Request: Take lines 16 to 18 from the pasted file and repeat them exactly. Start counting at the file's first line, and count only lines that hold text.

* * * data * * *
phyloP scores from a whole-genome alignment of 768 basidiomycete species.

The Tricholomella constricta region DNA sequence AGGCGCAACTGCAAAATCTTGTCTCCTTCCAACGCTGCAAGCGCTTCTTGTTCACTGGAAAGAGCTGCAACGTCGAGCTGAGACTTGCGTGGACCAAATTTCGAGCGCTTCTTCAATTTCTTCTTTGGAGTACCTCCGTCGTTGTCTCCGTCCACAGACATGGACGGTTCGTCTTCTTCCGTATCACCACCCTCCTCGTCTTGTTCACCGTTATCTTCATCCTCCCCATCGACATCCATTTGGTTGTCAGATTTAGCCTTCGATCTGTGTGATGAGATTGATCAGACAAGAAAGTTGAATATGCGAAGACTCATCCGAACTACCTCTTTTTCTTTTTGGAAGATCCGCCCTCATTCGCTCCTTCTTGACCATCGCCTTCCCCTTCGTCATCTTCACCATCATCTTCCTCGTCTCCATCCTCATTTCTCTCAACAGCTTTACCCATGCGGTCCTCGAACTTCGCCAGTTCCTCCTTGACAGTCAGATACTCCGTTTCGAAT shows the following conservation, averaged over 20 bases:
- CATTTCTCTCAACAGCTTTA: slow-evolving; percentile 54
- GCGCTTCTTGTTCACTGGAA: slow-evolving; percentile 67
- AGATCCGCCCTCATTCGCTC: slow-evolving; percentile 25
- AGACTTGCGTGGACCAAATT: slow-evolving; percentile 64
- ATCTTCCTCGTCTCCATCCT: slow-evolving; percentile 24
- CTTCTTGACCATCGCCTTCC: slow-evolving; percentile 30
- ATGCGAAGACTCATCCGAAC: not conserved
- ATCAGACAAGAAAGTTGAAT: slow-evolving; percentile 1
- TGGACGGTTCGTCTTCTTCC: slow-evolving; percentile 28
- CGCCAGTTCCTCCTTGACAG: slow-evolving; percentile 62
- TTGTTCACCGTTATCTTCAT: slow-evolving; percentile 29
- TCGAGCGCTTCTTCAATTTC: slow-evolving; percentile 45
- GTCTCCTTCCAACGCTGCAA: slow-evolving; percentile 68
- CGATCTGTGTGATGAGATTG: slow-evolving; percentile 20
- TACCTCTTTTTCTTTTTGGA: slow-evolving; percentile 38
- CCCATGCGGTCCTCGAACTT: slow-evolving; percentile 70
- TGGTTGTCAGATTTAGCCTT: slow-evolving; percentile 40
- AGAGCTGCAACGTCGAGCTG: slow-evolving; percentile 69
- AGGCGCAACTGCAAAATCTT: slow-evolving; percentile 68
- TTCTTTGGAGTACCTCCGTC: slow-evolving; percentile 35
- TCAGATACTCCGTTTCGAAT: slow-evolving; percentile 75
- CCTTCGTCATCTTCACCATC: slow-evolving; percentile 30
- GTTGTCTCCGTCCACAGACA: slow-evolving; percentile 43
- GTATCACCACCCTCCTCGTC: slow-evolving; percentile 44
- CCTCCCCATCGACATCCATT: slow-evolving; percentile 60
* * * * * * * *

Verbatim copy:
- CGATCTGTGTGATGAGATTG: slow-evolving; percentile 20
- TACCTCTTTTTCTTTTTGGA: slow-evolving; percentile 38
- CCCATGCGGTCCTCGAACTT: slow-evolving; percentile 70